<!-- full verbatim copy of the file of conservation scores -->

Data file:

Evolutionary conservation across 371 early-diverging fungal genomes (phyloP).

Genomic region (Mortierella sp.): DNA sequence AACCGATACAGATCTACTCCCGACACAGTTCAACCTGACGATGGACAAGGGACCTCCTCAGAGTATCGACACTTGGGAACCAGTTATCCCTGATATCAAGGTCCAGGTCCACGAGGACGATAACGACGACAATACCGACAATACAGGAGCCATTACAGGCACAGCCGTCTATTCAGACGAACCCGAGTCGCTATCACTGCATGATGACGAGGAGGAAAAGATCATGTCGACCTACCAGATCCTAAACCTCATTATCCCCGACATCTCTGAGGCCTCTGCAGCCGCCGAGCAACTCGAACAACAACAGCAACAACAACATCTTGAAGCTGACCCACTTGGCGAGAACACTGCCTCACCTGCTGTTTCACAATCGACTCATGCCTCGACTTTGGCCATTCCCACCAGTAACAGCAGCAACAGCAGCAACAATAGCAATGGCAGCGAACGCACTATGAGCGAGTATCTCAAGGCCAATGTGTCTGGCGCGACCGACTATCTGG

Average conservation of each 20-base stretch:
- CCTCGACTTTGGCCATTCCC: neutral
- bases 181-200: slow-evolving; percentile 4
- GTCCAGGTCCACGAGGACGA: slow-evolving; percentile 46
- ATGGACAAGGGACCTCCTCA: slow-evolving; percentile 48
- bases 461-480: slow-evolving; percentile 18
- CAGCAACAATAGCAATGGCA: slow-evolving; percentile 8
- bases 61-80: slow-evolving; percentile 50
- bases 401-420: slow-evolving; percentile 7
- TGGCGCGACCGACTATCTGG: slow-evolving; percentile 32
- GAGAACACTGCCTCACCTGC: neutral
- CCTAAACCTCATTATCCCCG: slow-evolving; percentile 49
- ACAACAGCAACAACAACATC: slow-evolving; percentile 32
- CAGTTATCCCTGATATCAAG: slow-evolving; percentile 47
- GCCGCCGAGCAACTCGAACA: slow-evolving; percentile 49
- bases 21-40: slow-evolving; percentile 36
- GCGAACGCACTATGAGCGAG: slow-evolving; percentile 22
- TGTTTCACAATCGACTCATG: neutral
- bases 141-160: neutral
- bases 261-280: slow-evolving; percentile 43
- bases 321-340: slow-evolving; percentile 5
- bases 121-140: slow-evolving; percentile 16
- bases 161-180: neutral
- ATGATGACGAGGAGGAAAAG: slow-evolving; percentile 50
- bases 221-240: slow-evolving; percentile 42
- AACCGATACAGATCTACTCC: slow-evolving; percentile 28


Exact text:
Evolutionary conservation across 371 early-diverging fungal genomes (phyloP).

Genomic region (Mortierella sp.): DNA sequence AACCGATACAGATCTACTCCCGACACAGTTCAACCTGACGATGGACAAGGGACCTCCTCAGAGTATCGACACTTGGGAACCAGTTATCCCTGATATCAAGGTCCAGGTCCACGAGGACGATAACGACGACAATACCGACAATACAGGAGCCATTACAGGCACAGCCGTCTATTCAGACGAACCCGAGTCGCTATCACTGCATGATGACGAGGAGGAAAAGATCATGTCGACCTACCAGATCCTAAACCTCATTATCCCCGACATCTCTGAGGCCTCTGCAGCCGCCGAGCAACTCGAACAACAACAGCAACAACAACATCTTGAAGCTGACCCACTTGGCGAGAACACTGCCTCACCTGCTGTTTCACAATCGACTCATGCCTCGACTTTGGCCATTCCCACCAGTAACAGCAGCAACAGCAGCAACAATAGCAATGGCAGCGAACGCACTATGAGCGAGTATCTCAAGGCCAATGTGTCTGGCGCGACCGACTATCTGG

Average conservation of each 20-base stretch:
- CCTCGACTTTGGCCATTCCC: neutral
- bases 181-200: slow-evolving; percentile 4
- GTCCAGGTCCACGAGGACGA: slow-evolving; percentile 46
- ATGGACAAGGGACCTCCTCA: slow-evolving; percentile 48
- bases 461-480: slow-evolving; percentile 18
- CAGCAACAATAGCAATGGCA: slow-evolving; percentile 8
- bases 61-80: slow-evolving; percentile 50
- bases 401-420: slow-evolving; percentile 7
- TGGCGCGACCGACTATCTGG: slow-evolving; percentile 32
- GAGAACACTGCCTCACCTGC: neutral
- CCTAAACCTCATTATCCCCG: slow-evolving; percentile 49
- ACAACAGCAACAACAACATC: slow-evolving; percentile 32
- CAGTTATCCCTGATATCAAG: slow-evolving; percentile 47
- GCCGCCGAGCAACTCGAACA: slow-evolving; percentile 49
- bases 21-40: slow-evolving; percentile 36
- GCGAACGCACTATGAGCGAG: slow-evolving; percentile 22
- TGTTTCACAATCGACTCATG: neutral
- bases 141-160: neutral
- bases 261-280: slow-evolving; percentile 43
- bases 321-340: slow-evolving; percentile 5
- bases 121-140: slow-evolving; percentile 16
- bases 161-180: neutral
- ATGATGACGAGGAGGAAAAG: slow-evolving; percentile 50
- bases 221-240: slow-evolving; percentile 42
- AACCGATACAGATCTACTCC: slow-evolving; percentile 28